Timesaving Technology

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Keeping track of all the details on 200 annual jobs is a challenge for any company, but especially difficult for one with just two employees.

March 01, 2003

 

Keeping track of all the details on 200 annual jobs is a challenge for any company, but especially difficult for one with just two employees. Ty May, president of 17-year-old full-service remodeling firm Custom Technologies in Plano, Texas, says he used to spend one or two days a week taking care of callback items, whether doing them himself or getting one of his 10 subcontractors to handle them. His wife, the company's chief financial officer, did the bookkeeping but also had her hands full raising their children.

May wanted to provide better customer service and also to stop working seven days a week, 12 hours a day. He's now down to 50-60 hours per week, in part because of a program called Punch List (www.punchlist.com) from Bosch Power Tools that he's been using since 1998. Having purchased the first Palm Pilot on the market, May was looking for a program that would work on a hand-held device, which he found more practical than taking a laptop to job sites.

 

Ty May's preferred hardware and software
Ty May's preferred hardware and software
Ty May's preferred hardware and software
Ty May's preferred hardware and software
Ty May's preferred hardware and software
Ty May's preferred hardware and software
Ty May's preferred hardware and software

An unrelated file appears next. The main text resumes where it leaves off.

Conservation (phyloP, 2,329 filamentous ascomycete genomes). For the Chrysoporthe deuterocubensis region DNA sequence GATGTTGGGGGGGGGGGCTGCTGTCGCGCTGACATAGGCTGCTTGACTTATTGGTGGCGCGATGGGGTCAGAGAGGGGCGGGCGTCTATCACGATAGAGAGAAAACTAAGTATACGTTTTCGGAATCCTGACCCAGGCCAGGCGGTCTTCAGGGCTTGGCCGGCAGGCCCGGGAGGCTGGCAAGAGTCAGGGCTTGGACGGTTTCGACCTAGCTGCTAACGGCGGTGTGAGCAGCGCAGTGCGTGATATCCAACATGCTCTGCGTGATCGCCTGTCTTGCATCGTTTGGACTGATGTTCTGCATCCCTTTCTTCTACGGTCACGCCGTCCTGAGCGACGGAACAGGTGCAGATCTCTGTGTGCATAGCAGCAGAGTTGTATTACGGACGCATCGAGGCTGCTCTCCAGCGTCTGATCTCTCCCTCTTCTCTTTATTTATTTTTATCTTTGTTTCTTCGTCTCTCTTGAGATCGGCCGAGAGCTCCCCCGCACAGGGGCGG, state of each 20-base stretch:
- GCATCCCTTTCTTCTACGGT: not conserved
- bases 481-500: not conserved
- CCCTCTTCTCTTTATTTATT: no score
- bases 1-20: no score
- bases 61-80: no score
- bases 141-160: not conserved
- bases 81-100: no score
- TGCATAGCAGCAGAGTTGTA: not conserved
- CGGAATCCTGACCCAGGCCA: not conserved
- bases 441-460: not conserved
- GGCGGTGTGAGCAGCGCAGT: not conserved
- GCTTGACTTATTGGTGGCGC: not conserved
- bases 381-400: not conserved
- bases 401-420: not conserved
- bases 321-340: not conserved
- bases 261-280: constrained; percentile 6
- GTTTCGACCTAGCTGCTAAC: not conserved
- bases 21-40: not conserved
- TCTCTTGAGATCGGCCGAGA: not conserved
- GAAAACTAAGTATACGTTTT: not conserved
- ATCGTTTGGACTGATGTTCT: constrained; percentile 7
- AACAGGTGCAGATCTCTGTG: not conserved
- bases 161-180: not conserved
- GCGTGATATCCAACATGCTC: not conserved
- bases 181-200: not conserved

Ty May's preferred hardware and software
Ty May's preferred hardware and software

"Since it's basically a database with a well-designed layout, you can use it as simply or as complicatedly as you want to do," he explains. May has customized the program over the years with his clients, subs and terminology. He uses the program to capture the scope of work on the initial visit and then to capture change orders and punchlist items during the project. By pulling up a series of menus, he can note the need to fix a light in the master bedroom or to paint the powder room as well as who's responsible for doing it.

Every day or two, he syncs his hand-held to one of his five computers to update the office records. From his computer, he then could fax or e-mail task lists to his subs, but he prefers to print out lists and deliver them on the site. Written documentation means they can't say, "You never told me that," and delivering it in person means May doesn't have to worry that they didn't check their fax or e-mail.

"Customers are happier because they don't have to remind us about things they said," May says. "And we can do more jobs now." His advice to other contractors: Don't forget to enter yourself as the first sub so you can keep your own running task list.

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